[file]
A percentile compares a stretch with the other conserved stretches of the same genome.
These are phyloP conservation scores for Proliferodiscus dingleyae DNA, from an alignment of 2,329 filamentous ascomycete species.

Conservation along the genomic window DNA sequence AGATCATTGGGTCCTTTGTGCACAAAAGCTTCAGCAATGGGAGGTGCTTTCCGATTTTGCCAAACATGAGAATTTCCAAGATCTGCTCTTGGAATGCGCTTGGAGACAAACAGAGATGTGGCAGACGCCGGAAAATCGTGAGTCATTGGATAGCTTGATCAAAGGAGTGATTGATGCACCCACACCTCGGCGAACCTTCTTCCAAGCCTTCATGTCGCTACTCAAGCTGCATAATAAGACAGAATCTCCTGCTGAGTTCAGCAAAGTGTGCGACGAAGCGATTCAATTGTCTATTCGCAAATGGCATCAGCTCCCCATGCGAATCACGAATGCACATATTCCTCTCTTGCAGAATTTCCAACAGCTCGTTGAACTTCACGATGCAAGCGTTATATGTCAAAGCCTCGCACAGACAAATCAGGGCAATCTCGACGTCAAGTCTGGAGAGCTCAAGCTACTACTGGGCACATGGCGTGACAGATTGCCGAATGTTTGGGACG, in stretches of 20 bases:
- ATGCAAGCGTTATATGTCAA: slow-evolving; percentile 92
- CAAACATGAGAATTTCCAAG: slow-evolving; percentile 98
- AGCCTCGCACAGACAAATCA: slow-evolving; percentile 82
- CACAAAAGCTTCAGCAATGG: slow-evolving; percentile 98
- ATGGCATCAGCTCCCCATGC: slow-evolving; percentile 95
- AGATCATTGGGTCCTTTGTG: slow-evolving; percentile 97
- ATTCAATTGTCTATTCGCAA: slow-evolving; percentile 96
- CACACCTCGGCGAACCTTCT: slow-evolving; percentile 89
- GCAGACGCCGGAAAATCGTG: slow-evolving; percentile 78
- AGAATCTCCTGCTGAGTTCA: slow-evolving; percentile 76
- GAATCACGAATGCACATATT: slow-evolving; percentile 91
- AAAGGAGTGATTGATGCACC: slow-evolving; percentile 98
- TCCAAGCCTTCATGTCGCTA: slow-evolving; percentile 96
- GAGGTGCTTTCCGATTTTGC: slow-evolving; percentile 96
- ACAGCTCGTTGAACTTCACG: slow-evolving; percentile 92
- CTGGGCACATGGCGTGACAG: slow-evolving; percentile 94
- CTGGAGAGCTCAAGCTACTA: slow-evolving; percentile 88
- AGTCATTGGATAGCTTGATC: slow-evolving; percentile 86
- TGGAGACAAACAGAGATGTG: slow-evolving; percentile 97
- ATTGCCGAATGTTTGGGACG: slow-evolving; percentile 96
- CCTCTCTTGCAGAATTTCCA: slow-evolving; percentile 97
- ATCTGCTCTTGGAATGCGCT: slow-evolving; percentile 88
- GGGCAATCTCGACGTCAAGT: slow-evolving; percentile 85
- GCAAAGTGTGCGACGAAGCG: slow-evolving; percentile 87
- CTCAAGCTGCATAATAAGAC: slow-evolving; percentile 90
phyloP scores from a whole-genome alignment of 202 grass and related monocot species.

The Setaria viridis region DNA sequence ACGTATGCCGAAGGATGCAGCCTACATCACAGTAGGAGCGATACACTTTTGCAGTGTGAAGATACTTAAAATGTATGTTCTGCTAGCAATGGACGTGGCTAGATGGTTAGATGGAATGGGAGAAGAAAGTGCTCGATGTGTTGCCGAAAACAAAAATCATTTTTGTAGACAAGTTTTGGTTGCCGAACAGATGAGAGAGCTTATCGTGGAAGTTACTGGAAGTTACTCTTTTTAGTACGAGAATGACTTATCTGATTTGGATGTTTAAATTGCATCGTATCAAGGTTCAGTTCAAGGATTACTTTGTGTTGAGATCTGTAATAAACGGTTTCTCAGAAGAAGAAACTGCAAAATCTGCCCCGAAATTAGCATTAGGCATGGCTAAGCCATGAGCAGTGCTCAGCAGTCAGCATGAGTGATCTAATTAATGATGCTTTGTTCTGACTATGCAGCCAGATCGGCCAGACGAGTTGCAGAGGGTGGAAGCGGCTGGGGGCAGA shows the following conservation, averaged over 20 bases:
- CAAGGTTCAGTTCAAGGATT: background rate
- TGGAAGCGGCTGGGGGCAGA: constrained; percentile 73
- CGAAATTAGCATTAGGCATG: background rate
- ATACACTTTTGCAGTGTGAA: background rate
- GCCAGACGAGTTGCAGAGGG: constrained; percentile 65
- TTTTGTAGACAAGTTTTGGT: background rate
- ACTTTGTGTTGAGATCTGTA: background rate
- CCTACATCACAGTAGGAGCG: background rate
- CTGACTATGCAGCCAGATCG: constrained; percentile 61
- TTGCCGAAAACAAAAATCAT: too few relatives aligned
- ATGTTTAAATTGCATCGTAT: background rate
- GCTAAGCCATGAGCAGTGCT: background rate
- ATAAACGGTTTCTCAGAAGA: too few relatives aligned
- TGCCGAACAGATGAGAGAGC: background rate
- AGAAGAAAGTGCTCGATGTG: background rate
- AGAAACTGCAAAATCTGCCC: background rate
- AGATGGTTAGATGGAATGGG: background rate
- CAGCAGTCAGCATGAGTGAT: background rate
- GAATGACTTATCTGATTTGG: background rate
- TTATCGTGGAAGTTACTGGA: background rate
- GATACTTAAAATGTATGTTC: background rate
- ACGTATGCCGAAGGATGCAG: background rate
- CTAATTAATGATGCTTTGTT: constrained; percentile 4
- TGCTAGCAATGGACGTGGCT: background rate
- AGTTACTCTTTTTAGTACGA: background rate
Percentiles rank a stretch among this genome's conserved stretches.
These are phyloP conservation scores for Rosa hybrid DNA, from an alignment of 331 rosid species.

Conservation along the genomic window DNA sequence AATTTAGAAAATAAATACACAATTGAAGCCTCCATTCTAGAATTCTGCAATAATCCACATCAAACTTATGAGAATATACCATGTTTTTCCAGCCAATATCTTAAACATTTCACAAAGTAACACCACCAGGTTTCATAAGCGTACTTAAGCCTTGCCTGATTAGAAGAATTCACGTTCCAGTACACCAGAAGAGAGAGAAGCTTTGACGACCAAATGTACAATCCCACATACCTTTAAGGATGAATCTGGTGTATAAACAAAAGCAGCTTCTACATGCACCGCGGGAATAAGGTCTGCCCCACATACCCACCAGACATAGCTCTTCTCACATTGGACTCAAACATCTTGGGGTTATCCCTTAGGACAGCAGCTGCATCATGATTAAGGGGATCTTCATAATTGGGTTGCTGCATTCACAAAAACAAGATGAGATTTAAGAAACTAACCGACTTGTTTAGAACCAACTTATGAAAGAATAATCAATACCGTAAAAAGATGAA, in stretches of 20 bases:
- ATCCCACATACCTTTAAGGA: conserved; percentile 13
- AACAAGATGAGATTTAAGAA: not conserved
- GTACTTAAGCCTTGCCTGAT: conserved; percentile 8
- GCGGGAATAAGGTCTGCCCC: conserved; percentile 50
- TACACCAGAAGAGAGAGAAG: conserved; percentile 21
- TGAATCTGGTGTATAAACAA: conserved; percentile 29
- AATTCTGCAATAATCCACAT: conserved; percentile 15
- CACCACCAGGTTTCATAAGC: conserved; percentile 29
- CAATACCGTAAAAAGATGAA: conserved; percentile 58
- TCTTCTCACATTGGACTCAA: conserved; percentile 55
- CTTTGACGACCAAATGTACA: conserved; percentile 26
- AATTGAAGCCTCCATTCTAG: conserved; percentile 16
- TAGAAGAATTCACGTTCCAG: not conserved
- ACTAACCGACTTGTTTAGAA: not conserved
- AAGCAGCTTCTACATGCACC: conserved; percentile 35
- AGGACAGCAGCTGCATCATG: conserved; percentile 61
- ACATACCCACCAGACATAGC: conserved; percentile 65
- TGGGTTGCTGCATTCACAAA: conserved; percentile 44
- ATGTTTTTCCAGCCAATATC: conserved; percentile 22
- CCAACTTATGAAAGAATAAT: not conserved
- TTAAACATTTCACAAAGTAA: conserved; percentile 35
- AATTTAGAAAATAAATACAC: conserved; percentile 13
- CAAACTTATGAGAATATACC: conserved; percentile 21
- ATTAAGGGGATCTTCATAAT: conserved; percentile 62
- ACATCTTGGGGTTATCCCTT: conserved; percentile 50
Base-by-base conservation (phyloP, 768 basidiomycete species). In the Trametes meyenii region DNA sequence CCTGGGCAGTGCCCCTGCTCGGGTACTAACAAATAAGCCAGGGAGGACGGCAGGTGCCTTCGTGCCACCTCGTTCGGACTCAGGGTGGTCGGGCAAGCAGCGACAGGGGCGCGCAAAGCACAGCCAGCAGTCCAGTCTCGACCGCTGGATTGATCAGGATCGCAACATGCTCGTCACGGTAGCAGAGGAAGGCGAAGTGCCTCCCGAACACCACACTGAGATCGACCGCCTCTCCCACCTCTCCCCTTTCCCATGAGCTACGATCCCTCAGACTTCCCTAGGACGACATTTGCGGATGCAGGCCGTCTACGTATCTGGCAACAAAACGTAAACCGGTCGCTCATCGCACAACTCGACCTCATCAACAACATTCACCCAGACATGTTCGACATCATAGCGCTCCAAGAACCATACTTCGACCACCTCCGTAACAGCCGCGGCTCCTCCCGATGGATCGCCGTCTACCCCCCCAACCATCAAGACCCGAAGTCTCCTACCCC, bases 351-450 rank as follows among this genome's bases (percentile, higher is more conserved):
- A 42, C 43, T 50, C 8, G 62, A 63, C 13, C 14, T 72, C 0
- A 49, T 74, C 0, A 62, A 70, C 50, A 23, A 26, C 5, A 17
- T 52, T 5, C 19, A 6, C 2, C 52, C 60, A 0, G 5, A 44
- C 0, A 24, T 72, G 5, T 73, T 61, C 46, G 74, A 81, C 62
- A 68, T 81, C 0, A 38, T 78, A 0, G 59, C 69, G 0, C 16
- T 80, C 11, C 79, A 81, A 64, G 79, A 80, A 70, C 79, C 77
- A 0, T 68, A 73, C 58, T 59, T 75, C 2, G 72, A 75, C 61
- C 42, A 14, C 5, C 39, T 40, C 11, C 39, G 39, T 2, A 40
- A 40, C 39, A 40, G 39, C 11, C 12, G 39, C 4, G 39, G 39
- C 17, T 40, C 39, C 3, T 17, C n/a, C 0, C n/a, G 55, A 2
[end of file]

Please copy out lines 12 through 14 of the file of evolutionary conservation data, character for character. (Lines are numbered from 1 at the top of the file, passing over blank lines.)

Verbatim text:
- GCAGACGCCGGAAAATCGTG: slow-evolving; percentile 78
- AGAATCTCCTGCTGAGTTCA: slow-evolving; percentile 76
- GAATCACGAATGCACATATT: slow-evolving; percentile 91